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Who’s afraid of quantitative methods of analysis? How we train our foreign policy professionals

My friend and colleague, Professor Erik Voeten, has an excellent post over at The Monkey Cage about the relationship between political science scholarship and foreign-policy making. He writes:

International relations, and especially (inter)national security, is the subfield of political science where the gap between policy makers and academics is most frequently decried. This is not because political science research on security is less policy relevant than in other subfields. Quite the contrary, it is because political science rather than law or economics is the dominant discipline in which policy makers have traditionally been trained. In short: there is more at stake.Over at the National Interest, Justin Logan and Paul Pillar play the “blame game,” with Logan arguing that the onus is on policy makers to take more of an interest in academic research and Pillar blaming academia. Like Dan Drezner, I have some sympathies with both sides of the argument. I agree with Pillar that the incentives in the academy for policy relevant research are poor but Logan makes some good points about the foreign policy establishment:

[..] the idea that academic work is just too hard for busy DC policymakers to understand is a bizarre defense of the Beltway. We expect, rightly, Timothy Geithner to be up to speed on important work being published in the economics journals, and Antonin Scalia to be able to make his way through law review articles. I challenge the reader to leaf through the most prominent economics journals without finding challenging methodologies or the leading law reviews without finding elaborate theories. So why should the DC foreign policy establishment get a pass on IR scholarship because it’s too hard?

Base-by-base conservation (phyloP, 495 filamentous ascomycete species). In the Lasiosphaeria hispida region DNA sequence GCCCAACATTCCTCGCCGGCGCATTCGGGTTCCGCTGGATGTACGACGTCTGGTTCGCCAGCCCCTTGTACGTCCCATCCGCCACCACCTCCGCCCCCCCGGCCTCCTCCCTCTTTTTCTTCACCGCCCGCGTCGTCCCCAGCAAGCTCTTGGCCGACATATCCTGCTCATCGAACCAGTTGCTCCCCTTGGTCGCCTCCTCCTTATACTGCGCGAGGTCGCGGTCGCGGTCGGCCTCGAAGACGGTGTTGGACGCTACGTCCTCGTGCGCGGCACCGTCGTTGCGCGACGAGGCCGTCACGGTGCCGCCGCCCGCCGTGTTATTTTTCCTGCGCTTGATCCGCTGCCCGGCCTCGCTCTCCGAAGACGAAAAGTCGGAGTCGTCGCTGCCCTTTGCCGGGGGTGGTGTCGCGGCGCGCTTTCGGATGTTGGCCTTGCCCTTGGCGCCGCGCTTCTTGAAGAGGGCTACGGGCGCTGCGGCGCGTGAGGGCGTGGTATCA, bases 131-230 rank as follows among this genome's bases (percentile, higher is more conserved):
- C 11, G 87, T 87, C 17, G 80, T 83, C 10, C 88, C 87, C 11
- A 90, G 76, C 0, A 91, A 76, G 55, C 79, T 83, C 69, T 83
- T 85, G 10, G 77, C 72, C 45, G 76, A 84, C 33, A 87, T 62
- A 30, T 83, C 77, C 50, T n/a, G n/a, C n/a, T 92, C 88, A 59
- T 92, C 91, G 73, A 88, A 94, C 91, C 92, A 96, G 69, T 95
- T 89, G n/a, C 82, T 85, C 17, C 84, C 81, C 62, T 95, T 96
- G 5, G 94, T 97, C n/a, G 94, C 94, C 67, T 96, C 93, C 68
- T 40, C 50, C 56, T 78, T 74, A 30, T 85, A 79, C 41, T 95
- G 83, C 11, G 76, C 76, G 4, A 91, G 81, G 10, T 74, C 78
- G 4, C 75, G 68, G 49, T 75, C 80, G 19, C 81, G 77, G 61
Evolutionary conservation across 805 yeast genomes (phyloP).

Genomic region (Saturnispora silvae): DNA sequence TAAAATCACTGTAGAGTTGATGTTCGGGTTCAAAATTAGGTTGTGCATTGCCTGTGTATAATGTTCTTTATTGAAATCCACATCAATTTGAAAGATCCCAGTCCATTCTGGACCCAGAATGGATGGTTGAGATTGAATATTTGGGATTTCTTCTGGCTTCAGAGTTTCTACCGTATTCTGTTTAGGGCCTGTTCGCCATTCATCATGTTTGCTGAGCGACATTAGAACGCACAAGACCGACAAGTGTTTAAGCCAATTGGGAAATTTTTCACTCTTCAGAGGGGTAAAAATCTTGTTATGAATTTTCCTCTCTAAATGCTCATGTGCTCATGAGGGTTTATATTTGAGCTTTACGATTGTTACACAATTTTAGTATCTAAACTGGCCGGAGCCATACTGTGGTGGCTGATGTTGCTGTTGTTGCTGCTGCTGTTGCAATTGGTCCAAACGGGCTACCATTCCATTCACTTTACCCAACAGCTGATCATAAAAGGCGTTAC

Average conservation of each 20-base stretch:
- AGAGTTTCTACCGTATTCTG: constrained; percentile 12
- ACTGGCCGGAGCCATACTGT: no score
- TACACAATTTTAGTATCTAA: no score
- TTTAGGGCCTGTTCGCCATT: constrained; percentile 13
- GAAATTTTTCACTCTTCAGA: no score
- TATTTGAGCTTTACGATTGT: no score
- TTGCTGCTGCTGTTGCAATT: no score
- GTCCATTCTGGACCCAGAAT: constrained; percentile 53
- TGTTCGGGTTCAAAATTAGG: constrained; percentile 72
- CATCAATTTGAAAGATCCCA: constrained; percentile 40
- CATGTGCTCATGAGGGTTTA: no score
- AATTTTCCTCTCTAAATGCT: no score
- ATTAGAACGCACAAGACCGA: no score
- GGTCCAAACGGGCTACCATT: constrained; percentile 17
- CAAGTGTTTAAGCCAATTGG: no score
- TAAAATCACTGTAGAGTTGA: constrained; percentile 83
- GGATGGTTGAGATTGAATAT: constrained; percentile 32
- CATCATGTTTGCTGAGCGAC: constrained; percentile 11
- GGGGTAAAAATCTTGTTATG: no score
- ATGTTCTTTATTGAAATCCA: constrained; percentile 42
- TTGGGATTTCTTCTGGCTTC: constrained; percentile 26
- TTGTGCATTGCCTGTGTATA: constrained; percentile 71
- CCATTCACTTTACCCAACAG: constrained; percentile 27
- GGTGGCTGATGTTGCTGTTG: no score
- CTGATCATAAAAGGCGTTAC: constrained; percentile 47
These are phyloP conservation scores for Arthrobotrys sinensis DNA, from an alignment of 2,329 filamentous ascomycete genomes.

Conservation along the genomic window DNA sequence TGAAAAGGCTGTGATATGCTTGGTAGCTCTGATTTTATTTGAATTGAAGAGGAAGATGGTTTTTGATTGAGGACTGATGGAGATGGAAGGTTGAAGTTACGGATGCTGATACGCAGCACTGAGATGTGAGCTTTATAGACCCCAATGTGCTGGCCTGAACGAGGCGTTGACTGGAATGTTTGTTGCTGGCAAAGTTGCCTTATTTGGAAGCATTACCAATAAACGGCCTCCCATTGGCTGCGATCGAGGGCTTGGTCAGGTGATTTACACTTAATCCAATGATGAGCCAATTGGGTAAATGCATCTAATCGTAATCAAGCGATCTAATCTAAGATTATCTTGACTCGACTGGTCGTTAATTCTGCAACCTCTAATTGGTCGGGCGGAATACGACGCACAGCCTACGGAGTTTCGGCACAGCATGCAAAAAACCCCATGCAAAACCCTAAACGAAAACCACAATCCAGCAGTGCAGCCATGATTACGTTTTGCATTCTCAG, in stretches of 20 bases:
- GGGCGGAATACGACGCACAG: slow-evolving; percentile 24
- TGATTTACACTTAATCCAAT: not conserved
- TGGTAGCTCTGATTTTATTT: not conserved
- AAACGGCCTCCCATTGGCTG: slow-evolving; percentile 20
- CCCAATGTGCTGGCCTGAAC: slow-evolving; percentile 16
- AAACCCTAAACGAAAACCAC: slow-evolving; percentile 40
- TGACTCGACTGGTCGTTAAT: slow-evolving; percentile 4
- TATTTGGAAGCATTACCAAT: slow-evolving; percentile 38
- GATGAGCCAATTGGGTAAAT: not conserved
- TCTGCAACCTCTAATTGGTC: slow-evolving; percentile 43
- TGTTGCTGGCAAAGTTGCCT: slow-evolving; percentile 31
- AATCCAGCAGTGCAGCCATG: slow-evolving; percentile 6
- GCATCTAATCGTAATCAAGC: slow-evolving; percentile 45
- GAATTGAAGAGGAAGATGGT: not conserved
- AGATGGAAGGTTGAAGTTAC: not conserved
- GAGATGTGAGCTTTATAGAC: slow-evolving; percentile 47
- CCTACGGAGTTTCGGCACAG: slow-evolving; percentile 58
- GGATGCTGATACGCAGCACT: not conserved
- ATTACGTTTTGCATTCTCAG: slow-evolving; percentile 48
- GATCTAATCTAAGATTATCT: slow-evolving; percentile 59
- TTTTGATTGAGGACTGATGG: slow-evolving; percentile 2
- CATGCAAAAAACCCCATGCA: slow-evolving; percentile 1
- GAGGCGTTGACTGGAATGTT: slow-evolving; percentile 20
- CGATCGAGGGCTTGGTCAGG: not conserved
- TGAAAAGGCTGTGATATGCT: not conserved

I understand complaints that much IR scholarship does not seem relevant to the kind of questions policy-makers are struggling with. Yet, incessant complaints about the rigor or difficulty of scholarly work reveal more about policy-makers than about academia. IR theory is for the most part not very hard to understand for a reasonably well-trained individual. The possible exception is game-theoretical work, which constitutes only a small percentage of IR scholarship. My bigger worry is that foreign policy decision makers are avoiding any research using quantitative methods even when it is relevant to their policy area. There is a real issue with training here. My employer, Georgetown’s school of foreign service, at least requires one quantitative methods class for masters students (none for undergrads). Many other schools have no methods requirement at all. By comparison, Georgetown’s public policy school requires three methods classes. It is not obvious to me why those involved in foreign policy-making require less methods training for their daily work. The consequence is, however, that we have a foreign policy establishment that is ill-equipped to analyze the daily stream of quantitative data (e.g. polls, risk ratings), evaluate the impact of policy initiatives, and scrutinize academic research. (emphasis added)

As the director of the masters program that Erik mentions (the Master of Science in Foreign Service program– MSFS), I know the importance of preparing future policy makers to use and understand quantitative methods of analysis. In meetings that we have with employers, I frequently hear them echoing the importance of analyzing quantitative data.  Indeed, for the past several years, we have been making a number of changes in the curriculum to enhance the teaching of quantitative methods.

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Anthony Clark Arend is Professor of Government and Foreign Service at Georgetown University and the Director of the Master of Science in Foreign Service in the Walsh School of Foreign Service.

Commentary and analysis at the intersection of international law and politics.